Monthly Archives: January 2011

Hold me closer, Tony Danza

Roughly 14 years ago, I was avoiding the front stairwell of my high school because my older brother kindly informed me that freshmen would be pushed to their humiliation or death (synonyms back then) if they dared to tread the steps reserved for upperclassmen.

Just last week, I narrowly escaped being asked for a hall pass during my first day as a student teacher and had to use my lunch bag to clear a path to the classroom.

A friend has predicted that I will become the female Will Schuester of this joint, but if we’re going for Glee characters, I’d give my prime parking space in the student lot to be like Gwyneth Paltrow’s crazypants in “The Substitute” episode. In truth, my high school musical’s opening theme song has proven to be a number I never anticipated.

Since my first concert experience was an Elton John extravaganza with my parents, I guess it should only seem natural that “Tiny Dancer” came to mind as I navigated the building. But to be specific, it was only one line from the song and also one of the most famous misheard lyrics that was on repeat in my head (and continues to be every morning of my commute): “Hold me closer, Tony Danza.”

I’ve yet to see an episode, but apparently the (other) Boss has a reality show out on A&E right now called Teach: Tony Danza. Last year, he spent a year co-teaching a tenth grade English class at Northeast High School in Philadelphia and it was all deliciously caught on camera. A guest speaker tipped me off on the show in one of my grad school classes in December. Intrigued, I did some research and found a Los Angeles Times review of the series the night before I started my student teaching practicum.  Among the highlights of the article:

• Danza cries no fewer than four times in the pilot.

• The boxer-turned-actor-turned-teacher credits President Obama for the career shift.

And this gem:

• “But what Danza does have is a situational humility—not only does he cry with alarming regularity, but he also often appears in early-morning close-up with his snore-strip still in place—and the genuine desire to excel. … The story is focused on his fears and frustrations, his stunning realization that teaching is hard, that wanting to ‘reach’ kids is not enough, and most important, that this job is not about him.”

That last part was the kicker.

In anticipation of this semester, I’ve obsessed over finding the right teacher clothes that won’t make me look like a teacher-teacher but will help me pass for more than a teenager, mourned the return of untimely zits, and worried how I might be perceived by guys and girls nearly half my age. But the reality is that it’s not my turn to survive high school this time, and the stakes are much higher for my students.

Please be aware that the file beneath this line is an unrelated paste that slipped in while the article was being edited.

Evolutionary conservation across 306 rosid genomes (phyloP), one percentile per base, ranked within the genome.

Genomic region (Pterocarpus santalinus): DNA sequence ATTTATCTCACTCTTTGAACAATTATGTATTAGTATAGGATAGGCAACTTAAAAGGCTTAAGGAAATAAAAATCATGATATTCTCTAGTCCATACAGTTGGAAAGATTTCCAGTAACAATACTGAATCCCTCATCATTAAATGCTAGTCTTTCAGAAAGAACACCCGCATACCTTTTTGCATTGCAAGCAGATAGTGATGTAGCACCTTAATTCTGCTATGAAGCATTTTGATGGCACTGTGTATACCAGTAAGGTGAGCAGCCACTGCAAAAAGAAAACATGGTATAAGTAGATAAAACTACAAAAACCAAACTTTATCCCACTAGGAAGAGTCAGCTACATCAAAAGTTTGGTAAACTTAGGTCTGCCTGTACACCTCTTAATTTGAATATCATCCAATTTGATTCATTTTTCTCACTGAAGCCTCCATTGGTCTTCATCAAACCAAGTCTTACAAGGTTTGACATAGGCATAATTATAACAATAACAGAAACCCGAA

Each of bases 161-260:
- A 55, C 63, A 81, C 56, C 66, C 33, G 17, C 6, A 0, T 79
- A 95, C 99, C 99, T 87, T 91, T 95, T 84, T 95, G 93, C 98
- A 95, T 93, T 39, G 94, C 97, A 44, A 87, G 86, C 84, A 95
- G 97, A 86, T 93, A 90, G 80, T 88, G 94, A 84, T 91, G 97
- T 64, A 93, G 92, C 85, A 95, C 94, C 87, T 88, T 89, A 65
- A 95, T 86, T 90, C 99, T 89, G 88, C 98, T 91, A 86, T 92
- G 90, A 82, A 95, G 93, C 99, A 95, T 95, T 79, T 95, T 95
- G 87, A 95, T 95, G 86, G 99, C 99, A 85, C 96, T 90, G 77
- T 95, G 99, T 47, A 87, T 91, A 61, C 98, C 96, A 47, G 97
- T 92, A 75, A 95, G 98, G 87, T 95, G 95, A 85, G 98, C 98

In my classroom, I have kids from Nepal, Mexico, Sudan, Thailand, Congo, Vietnam, Pakistan, Tanzania, Iran, and beyond. Some have only been in the country for a month and have had little exposure to English, while others can speak multiple languages with inspiring clarity, charm and creativity. Frustrations can range from checking out a book in the school library due to a language barrier to learning how to negotiate a new culture that prides itself on consumerism.

They don’t care what I’m wearing, and neither should I. They want to hear that I know their name—their native name—and see that I cared to prepare the content of the day to meet their very real needs and aspirations. They’re less concerned about what I have to say and more interested in what I’m willing to hear. If I’m to be effective, I can’t have any pride in the classroom. I have to risk looking like an ass every day and be OK with that. I can’t fit in.

I’d say Here goes nothin, but there goes my superlative in the yearbook.


Martin Luther King Jr. didn’t have a dream.

I mean no disrespect with that statement, but it’s true.

He had hope.

That distinction is important and one to which I was only recently introduced while coffee potting my way through a research paper for grad school.

Bonny Norton and Farah Kamal write that in his book, Teaching Against the Grain, Roger Simon “draws the distinction between ‘wishes,’ in which there is no possibility for action, and ‘hope,’ in which action becomes central in the fulfillment of desire.”

Dreams are wild fancies and involuntary visions in which, at most, you can only observe yourself participating, but hope is tied to the belief that change is possible—inevitable—through collective and conscious action. To be hopeful is to be expectant… This will happen.